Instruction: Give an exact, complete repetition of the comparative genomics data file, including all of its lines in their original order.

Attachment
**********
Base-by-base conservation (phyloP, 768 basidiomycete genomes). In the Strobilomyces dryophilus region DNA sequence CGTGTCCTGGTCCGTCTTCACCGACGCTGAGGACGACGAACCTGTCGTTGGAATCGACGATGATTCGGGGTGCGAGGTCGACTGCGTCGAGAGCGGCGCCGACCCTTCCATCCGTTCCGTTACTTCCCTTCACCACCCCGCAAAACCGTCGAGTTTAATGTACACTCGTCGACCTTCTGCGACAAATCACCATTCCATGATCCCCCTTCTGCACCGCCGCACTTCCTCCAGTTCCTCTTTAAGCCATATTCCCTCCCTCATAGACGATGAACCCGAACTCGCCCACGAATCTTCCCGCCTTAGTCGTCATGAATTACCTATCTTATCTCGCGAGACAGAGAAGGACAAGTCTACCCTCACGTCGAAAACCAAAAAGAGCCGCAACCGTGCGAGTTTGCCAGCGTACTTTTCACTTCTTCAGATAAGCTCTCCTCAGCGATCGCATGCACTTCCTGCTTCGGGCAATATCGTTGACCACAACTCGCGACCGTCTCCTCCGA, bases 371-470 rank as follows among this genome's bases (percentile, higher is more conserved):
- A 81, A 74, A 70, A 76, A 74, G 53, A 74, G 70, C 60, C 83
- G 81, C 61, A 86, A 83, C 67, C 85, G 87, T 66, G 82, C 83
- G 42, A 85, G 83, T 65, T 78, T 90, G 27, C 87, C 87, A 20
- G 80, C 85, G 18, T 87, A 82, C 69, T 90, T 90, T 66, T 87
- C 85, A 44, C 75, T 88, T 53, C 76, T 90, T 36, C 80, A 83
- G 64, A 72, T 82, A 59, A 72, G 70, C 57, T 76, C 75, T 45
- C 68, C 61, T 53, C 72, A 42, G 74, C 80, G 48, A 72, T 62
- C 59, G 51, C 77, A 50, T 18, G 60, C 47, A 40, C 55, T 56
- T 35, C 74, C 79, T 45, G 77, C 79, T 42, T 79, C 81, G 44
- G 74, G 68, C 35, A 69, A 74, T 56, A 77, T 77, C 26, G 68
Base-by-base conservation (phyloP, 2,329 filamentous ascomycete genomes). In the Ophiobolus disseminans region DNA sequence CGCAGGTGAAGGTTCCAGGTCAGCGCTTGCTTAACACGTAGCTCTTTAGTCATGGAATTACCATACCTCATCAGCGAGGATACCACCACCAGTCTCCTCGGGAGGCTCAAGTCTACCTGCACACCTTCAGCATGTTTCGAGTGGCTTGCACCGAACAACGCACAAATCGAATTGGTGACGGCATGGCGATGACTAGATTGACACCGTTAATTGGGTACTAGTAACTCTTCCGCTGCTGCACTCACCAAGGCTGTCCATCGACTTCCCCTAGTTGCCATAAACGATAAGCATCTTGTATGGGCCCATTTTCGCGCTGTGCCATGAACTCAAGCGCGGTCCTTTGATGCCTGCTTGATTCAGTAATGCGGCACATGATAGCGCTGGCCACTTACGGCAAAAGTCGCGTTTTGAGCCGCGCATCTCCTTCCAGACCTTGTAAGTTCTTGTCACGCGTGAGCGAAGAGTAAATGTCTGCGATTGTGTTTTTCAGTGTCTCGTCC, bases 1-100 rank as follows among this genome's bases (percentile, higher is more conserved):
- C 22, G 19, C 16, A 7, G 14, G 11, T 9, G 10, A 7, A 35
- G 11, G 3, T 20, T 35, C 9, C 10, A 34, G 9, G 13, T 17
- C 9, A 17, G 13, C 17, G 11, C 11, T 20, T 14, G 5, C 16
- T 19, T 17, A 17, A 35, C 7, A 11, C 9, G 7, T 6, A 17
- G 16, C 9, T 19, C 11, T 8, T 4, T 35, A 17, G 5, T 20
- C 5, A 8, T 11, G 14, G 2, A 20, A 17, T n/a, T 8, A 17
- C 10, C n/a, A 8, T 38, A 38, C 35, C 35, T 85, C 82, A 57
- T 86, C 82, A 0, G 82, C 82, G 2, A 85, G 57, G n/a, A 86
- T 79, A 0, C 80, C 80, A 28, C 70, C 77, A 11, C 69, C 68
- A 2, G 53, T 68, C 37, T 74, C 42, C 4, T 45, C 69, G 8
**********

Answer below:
Base-by-base conservation (phyloP, 768 basidiomycete genomes). In the Strobilomyces dryophilus region DNA sequence CGTGTCCTGGTCCGTCTTCACCGACGCTGAGGACGACGAACCTGTCGTTGGAATCGACGATGATTCGGGGTGCGAGGTCGACTGCGTCGAGAGCGGCGCCGACCCTTCCATCCGTTCCGTTACTTCCCTTCACCACCCCGCAAAACCGTCGAGTTTAATGTACACTCGTCGACCTTCTGCGACAAATCACCATTCCATGATCCCCCTTCTGCACCGCCGCACTTCCTCCAGTTCCTCTTTAAGCCATATTCCCTCCCTCATAGACGATGAACCCGAACTCGCCCACGAATCTTCCCGCCTTAGTCGTCATGAATTACCTATCTTATCTCGCGAGACAGAGAAGGACAAGTCTACCCTCACGTCGAAAACCAAAAAGAGCCGCAACCGTGCGAGTTTGCCAGCGTACTTTTCACTTCTTCAGATAAGCTCTCCTCAGCGATCGCATGCACTTCCTGCTTCGGGCAATATCGTTGACCACAACTCGCGACCGTCTCCTCCGA, bases 371-470 rank as follows among this genome's bases (percentile, higher is more conserved):
- A 81, A 74, A 70, A 76, A 74, G 53, A 74, G 70, C 60, C 83
- G 81, C 61, A 86, A 83, C 67, C 85, G 87, T 66, G 82, C 83
- G 42, A 85, G 83, T 65, T 78, T 90, G 27, C 87, C 87, A 20
- G 80, C 85, G 18, T 87, A 82, C 69, T 90, T 90, T 66, T 87
- C 85, A 44, C 75, T 88, T 53, C 76, T 90, T 36, C 80, A 83
- G 64, A 72, T 82, A 59, A 72, G 70, C 57, T 76, C 75, T 45
- C 68, C 61, T 53, C 72, A 42, G 74, C 80, G 48, A 72, T 62
- C 59, G 51, C 77, A 50, T 18, G 60, C 47, A 40, C 55, T 56
- T 35, C 74, C 79, T 45, G 77, C 79, T 42, T 79, C 81, G 44
- G 74, G 68, C 35, A 69, A 74, T 56, A 77, T 77, C 26, G 68
Base-by-base conservation (phyloP, 2,329 filamentous ascomycete genomes). In the Ophiobolus disseminans region DNA sequence CGCAGGTGAAGGTTCCAGGTCAGCGCTTGCTTAACACGTAGCTCTTTAGTCATGGAATTACCATACCTCATCAGCGAGGATACCACCACCAGTCTCCTCGGGAGGCTCAAGTCTACCTGCACACCTTCAGCATGTTTCGAGTGGCTTGCACCGAACAACGCACAAATCGAATTGGTGACGGCATGGCGATGACTAGATTGACACCGTTAATTGGGTACTAGTAACTCTTCCGCTGCTGCACTCACCAAGGCTGTCCATCGACTTCCCCTAGTTGCCATAAACGATAAGCATCTTGTATGGGCCCATTTTCGCGCTGTGCCATGAACTCAAGCGCGGTCCTTTGATGCCTGCTTGATTCAGTAATGCGGCACATGATAGCGCTGGCCACTTACGGCAAAAGTCGCGTTTTGAGCCGCGCATCTCCTTCCAGACCTTGTAAGTTCTTGTCACGCGTGAGCGAAGAGTAAATGTCTGCGATTGTGTTTTTCAGTGTCTCGTCC, bases 1-100 rank as follows among this genome's bases (percentile, higher is more conserved):
- C 22, G 19, C 16, A 7, G 14, G 11, T 9, G 10, A 7, A 35
- G 11, G 3, T 20, T 35, C 9, C 10, A 34, G 9, G 13, T 17
- C 9, A 17, G 13, C 17, G 11, C 11, T 20, T 14, G 5, C 16
- T 19, T 17, A 17, A 35, C 7, A 11, C 9, G 7, T 6, A 17
- G 16, C 9, T 19, C 11, T 8, T 4, T 35, A 17, G 5, T 20
- C 5, A 8, T 11, G 14, G 2, A 20, A 17, T n/a, T 8, A 17
- C 10, C n/a, A 8, T 38, A 38, C 35, C 35, T 85, C 82, A 57
- T 86, C 82, A 0, G 82, C 82, G 2, A 85, G 57, G n/a, A 86
- T 79, A 0, C 80, C 80, A 28, C 70, C 77, A 11, C 69, C 68
- A 2, G 53, T 68, C 37, T 74, C 42, C 4, T 45, C 69, G 8